Why do we choose anger over kindness after divorce?
As a society, we’ve normalized nastiness after divorce. Anger and conflict have become the default response to going through a divorce.
But that is no surprise, look at Trump on Twitter using words like, “clown, dummy dope, low-class slob, loser, fat phony. It would seem that nastiness is being normalized in all walks of life.
Shouldn’t our goal, once divorced, be to learn lessons and heal patterns and deal with unresolved issues so we can get off the hamster wheel of dysfunctional relationships? Why then, are most of us choosing to ignore the opportunity to do better after divorce and instead choosing to prolong the conflict?
I read a comment the other day by a divorced mother who had purchased her teen daughter a car. Her ex had refused help with the purchase price nor the monthly insurance payments. That didn’t sit well with this mother AND she was determined one way or another, he would pay.
How did she make him pay? By refusing to allow her teen daughter to drive the car to her ex’s home for visitation or, for that matter, to not allow her daughter to use the car in anyway that might benefit her ex.
Talk about unresolved issues! Instead of quietly reflecting on her anger and whether or not it would benefit her and her daughter to respond in such a way, this mother went willy-nilly off on a “I’ll show him,” course of destruction which puts her daughter in the middle of her anger at her ex and only does further harm to all involved.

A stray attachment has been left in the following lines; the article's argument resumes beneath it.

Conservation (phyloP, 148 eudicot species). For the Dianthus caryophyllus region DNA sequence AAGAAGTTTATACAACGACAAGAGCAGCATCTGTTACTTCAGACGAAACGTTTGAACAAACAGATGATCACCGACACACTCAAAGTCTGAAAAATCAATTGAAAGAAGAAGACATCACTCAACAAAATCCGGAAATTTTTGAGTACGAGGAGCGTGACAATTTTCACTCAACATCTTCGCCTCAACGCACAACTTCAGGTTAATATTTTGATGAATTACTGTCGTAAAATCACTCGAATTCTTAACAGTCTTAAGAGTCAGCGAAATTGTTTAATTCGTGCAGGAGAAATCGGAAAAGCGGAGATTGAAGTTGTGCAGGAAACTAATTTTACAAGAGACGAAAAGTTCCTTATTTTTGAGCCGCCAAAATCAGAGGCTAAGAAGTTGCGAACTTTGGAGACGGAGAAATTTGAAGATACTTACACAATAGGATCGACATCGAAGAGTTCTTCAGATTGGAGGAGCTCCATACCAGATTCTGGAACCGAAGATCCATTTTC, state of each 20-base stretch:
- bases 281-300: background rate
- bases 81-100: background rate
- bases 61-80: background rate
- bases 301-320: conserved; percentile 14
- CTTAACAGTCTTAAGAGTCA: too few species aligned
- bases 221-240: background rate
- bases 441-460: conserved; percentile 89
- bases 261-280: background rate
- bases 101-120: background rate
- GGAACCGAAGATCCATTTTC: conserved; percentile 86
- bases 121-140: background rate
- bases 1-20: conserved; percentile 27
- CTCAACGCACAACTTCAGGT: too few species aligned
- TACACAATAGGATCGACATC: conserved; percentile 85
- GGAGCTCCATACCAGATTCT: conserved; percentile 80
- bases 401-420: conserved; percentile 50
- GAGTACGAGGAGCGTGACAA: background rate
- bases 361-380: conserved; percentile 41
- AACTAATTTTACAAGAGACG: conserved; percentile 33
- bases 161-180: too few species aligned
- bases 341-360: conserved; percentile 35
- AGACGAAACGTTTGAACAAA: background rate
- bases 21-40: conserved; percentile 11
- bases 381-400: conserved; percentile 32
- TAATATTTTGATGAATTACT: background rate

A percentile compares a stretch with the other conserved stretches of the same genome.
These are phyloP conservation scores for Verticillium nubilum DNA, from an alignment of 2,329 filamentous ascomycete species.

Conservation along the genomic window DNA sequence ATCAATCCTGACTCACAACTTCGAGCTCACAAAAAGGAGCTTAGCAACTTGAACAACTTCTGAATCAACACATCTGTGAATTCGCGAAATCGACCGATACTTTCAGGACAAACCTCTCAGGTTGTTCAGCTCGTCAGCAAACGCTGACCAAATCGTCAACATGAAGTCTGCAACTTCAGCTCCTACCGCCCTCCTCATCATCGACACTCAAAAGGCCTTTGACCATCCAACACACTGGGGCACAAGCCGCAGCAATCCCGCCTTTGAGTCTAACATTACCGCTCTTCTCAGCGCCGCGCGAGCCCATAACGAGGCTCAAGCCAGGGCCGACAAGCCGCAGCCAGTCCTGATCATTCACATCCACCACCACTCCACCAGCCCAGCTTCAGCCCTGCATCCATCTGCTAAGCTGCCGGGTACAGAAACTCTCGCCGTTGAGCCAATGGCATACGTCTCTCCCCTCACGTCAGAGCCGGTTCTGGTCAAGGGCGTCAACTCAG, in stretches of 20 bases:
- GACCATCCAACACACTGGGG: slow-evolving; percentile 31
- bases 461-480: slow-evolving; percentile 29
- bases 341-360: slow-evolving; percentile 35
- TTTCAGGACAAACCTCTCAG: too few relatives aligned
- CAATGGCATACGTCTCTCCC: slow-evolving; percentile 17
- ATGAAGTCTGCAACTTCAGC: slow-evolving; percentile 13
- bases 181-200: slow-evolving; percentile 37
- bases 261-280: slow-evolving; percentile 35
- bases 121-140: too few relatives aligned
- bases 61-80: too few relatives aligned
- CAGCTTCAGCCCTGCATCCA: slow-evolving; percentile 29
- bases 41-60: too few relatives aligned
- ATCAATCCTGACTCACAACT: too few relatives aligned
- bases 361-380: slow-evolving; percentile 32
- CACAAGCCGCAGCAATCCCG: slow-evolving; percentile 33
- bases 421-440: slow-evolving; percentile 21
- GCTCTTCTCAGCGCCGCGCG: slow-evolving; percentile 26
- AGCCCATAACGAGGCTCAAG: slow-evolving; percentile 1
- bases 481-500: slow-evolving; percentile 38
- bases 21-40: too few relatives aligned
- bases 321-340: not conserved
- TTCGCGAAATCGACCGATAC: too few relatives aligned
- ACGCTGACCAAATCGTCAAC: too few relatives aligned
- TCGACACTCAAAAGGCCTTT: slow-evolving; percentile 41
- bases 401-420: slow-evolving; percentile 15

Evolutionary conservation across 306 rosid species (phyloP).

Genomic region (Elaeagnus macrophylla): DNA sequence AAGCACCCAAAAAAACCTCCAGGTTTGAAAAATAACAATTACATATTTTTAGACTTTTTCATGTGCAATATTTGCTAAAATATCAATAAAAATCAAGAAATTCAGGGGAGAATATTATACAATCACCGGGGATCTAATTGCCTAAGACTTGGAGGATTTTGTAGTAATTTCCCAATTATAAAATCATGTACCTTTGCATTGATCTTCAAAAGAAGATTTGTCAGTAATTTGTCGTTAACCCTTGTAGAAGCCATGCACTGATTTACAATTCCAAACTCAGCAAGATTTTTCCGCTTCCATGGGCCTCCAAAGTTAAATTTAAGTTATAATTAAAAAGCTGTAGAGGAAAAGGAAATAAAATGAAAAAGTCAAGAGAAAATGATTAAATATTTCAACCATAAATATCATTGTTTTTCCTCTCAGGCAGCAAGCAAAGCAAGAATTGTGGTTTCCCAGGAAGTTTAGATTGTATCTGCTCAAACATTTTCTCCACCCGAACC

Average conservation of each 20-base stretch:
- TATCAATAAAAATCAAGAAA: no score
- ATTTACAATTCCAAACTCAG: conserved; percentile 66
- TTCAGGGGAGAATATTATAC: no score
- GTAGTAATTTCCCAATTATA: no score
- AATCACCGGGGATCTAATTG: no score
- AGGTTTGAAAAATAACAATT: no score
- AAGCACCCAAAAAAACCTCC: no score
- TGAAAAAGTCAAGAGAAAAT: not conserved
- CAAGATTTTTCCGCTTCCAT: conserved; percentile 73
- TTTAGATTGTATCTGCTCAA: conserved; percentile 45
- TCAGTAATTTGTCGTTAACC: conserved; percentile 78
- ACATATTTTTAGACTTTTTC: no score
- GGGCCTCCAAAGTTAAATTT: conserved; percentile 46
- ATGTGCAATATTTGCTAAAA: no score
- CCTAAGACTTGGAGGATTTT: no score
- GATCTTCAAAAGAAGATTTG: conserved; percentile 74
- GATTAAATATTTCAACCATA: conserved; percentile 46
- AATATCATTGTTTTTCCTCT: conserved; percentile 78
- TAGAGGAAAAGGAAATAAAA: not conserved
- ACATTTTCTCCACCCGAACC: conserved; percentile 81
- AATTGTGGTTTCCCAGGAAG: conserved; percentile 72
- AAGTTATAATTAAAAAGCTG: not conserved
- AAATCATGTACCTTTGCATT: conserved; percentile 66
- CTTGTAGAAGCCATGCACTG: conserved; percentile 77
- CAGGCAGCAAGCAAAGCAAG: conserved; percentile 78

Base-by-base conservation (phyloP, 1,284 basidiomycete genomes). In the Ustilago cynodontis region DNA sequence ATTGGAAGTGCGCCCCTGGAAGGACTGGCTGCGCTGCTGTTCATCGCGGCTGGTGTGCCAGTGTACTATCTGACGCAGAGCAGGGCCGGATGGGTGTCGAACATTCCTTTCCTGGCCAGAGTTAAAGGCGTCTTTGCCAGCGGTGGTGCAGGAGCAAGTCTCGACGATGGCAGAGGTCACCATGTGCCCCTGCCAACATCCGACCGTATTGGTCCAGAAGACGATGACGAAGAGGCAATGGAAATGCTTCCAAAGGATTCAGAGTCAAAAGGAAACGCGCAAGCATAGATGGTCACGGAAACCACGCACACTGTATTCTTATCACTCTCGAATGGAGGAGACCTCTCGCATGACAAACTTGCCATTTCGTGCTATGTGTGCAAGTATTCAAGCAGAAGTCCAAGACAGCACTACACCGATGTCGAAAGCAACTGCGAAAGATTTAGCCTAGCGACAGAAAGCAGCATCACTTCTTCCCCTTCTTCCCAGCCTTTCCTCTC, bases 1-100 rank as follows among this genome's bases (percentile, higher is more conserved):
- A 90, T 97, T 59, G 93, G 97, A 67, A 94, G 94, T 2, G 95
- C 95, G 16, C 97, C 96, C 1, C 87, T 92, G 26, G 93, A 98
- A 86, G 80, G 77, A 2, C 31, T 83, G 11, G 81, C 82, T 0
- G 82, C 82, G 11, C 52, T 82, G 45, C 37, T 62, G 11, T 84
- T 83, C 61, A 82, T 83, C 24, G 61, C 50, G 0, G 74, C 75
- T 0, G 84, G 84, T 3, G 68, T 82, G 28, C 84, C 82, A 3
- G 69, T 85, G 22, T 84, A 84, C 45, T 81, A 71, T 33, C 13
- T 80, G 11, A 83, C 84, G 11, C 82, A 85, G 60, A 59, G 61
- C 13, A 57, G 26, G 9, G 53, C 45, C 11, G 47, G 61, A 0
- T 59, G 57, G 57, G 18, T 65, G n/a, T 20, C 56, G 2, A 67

Being nice to someone you’re angry with doesn’t make you a “doormat.” It makes you the bigger person. So what if your ex is an asshole? That doesn’t mean you have to be one too. Some hang on to that need to return nasty with nasty and when they do, it’s very telling. It says more about them than the asshole they are trying to punish.
Why do some of us hold onto the anger and conflict after divorce?
1. We hold onto the hurt, the anger, and the resentment because we fear that if we let it go, then whoever caused our pain in the first place, would be getting away with it. Our default response to emotional pain isn’t to heal and feel better, it’s to slap out at the person who hurt us.
2. It helps us feel safe. Our anger saves us from having to admit we are hurt. That would make us feel vulnerable, unsafe.
3. Anger gives us a sense of identity. With our anger intact, we know who we are—a person who was “wronged.” As much as we don’t like it, there also exists a kind of rightness and strength in this identity. We have something that defines us—our anger and victimhood—which gives us a sense of solidness and purpose. We have definition and a grievance that carries weight. That’s comfortable!
4. We have expectations that are too high. Many of us have high expectations for others and when they don’t deliver we become insulted, disappointed, or disenchanted. If the Mom above had lowered her expectations about her ex’s involvement in buying the daughter a car, she wouldn’t be so angry.
5. We want to be angry. If being angry with people for a long time has become our pattern and we’re able to manipulate the situation until we get what we want it must be working for us! Why change anything? If you’re holding onto anger it’s because it’s working for you in some way.
Instead of being angry over whatever harm was done to you during or after your marriage, why not view it as an interesting time in your history and use the experience to learn more about what it means to be human and humble?
Being willing to do so, to let go of the anger and stop returning nasty with nasty is the only way we’re going to change our default response to divorce with nastiness to healing, civility, and a rewarding new life.